The panel would have a mandate to assess the potential legal and political risks and drawbacks of interventions and targeting particular actors in each context. It would think through different options and the possible effects on the ground, including opportunities to bolster meaningful complementarity: not just focusing on the same perpetrators and crimes as the ICC, but building and enforcing relevant legal capacities in situation countries. They would also map how particular courses of action would affect the Court’s real and perceived legitimacy and independence. They would, of course, have to consider that the ICC’s effects are invariable mixed; no intervention or arrest warrant will lead to solely positive or negative outcomes. If they had the resources or they worked within research institutions, the SRP could also engage in conducting studies into the attitudes of people likely affected by ICC action or focus groups with interested parties; this would be crucial in crafting effective messaging and outreach strategies for the Prosecutor and other ICC organs.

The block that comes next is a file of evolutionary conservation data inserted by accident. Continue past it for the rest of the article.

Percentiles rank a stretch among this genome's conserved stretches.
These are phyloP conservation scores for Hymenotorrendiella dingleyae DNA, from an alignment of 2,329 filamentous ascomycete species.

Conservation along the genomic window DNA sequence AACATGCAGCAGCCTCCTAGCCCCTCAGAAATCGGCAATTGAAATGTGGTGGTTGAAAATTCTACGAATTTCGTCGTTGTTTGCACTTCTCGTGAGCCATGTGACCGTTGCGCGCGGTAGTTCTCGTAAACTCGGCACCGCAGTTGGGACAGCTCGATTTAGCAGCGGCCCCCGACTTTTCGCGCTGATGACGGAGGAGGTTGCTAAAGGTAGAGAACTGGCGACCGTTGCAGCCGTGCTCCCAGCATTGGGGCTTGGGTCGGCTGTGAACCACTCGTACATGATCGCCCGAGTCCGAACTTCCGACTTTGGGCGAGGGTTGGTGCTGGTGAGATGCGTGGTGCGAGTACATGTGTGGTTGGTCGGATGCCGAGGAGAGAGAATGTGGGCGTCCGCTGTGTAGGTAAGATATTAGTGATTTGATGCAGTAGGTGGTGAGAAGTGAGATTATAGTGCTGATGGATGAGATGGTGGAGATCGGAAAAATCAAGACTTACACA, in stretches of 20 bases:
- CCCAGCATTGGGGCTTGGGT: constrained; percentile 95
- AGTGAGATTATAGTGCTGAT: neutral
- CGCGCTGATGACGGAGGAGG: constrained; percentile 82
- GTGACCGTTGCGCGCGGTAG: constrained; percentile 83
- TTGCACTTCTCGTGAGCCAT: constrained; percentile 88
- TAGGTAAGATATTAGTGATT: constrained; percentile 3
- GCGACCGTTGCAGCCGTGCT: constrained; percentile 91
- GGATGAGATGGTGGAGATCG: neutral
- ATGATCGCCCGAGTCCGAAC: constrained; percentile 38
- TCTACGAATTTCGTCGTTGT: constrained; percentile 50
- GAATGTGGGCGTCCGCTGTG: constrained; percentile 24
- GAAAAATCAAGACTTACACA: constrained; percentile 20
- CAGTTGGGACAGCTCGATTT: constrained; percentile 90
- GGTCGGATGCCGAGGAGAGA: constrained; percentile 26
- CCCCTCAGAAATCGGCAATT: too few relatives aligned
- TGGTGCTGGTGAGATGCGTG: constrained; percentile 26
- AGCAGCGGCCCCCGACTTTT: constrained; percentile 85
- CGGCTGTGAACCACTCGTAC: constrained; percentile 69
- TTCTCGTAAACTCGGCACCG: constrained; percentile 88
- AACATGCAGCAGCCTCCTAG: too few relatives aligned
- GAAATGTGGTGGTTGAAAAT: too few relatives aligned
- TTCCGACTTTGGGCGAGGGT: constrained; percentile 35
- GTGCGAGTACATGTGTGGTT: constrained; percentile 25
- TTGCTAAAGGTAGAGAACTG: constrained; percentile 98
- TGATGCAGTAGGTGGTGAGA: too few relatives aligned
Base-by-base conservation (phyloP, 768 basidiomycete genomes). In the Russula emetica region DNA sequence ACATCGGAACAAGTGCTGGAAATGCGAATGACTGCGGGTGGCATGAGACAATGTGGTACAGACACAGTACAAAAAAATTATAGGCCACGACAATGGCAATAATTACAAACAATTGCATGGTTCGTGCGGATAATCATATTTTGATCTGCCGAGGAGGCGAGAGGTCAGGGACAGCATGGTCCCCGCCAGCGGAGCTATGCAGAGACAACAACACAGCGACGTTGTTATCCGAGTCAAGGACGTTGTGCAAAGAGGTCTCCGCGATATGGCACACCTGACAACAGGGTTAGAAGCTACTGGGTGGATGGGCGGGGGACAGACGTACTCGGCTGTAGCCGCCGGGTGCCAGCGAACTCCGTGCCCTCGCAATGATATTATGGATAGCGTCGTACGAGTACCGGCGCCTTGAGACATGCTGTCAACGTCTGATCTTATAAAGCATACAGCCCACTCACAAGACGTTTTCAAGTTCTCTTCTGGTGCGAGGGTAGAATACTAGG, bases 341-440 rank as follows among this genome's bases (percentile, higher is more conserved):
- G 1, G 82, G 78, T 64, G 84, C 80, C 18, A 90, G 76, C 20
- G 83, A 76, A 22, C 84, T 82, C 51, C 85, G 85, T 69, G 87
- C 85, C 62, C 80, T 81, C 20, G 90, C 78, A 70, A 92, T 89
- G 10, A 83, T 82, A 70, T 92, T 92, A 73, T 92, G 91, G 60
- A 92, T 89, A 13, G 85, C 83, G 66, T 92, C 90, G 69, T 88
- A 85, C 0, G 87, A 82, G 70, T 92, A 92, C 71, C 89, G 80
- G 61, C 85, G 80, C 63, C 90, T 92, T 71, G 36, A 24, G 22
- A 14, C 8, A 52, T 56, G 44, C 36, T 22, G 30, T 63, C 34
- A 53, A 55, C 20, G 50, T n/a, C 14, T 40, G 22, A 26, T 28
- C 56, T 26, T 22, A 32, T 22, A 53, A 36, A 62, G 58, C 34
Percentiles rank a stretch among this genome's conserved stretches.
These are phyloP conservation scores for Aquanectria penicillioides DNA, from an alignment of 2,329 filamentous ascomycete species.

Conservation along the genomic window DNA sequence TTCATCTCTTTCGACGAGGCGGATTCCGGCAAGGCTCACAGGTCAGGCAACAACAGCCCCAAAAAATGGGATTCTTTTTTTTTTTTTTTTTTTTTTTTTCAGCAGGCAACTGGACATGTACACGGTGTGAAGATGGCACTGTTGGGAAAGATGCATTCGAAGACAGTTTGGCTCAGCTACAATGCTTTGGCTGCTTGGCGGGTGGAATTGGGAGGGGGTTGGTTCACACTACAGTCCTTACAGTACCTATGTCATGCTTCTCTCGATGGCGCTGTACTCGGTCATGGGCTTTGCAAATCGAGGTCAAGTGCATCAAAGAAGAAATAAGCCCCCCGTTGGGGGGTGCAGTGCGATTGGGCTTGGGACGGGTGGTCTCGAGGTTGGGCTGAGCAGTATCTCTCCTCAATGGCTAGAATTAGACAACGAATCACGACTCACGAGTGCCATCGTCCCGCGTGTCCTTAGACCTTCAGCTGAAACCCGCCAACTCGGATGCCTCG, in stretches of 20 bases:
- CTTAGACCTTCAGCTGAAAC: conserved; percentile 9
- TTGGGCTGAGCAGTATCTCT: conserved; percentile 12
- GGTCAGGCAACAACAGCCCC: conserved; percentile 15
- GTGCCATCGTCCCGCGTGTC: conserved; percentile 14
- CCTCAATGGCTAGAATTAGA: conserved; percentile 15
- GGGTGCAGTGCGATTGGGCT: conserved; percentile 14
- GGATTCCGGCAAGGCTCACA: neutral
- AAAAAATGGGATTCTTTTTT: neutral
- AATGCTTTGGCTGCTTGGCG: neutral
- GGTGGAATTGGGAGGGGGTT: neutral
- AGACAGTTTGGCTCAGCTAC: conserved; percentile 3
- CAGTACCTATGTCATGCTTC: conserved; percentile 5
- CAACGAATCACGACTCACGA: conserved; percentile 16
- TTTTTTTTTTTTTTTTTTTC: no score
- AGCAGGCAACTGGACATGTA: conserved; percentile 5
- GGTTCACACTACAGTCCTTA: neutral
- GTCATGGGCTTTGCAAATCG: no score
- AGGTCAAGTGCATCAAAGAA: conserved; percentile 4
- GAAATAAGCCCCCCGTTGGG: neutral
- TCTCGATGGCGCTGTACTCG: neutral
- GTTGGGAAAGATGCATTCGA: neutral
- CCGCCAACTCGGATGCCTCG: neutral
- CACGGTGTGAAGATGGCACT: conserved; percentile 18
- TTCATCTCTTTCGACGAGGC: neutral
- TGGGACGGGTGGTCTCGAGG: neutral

Of course, the SRP’s findings would be advisory. But its conclusions could be made public with comments from the Prosecutor. Doing so would foster transparency as well as provide an additional forum to continue strategizing how best to pursue the ICC’s mandate while minimizing harmful in-situation effects. In that sense, the SRP could galvanize interest and action like the yearly Preliminary Examination Reports do. As those reports have, the SRP would demonstrate the continued institutional maturity and an interest in critical self-examination on the part of the ICC Prosecutor. Above all it would be a significant public commitment to getting the context right.
To borrow from Schabas again, the role of the Prosecutor is one for a visionary. This is not a moment for a timid Prosecutor or one that acts on whims. But it is also important to remember that the next Prosecutor won’t be perfect. For some, they’ll be too political; for others, too legal. They’ll be both too deferential and not deferential enough to political actors and contexts. Rather than hoping for a perfect Prosecutor and being disappointed, proponents of the ICC should also imagine what institutions, personalities, and bodies might help ‘fill the gaps’. When it comes it getting the context right, a Situation Review Panel could certainly help.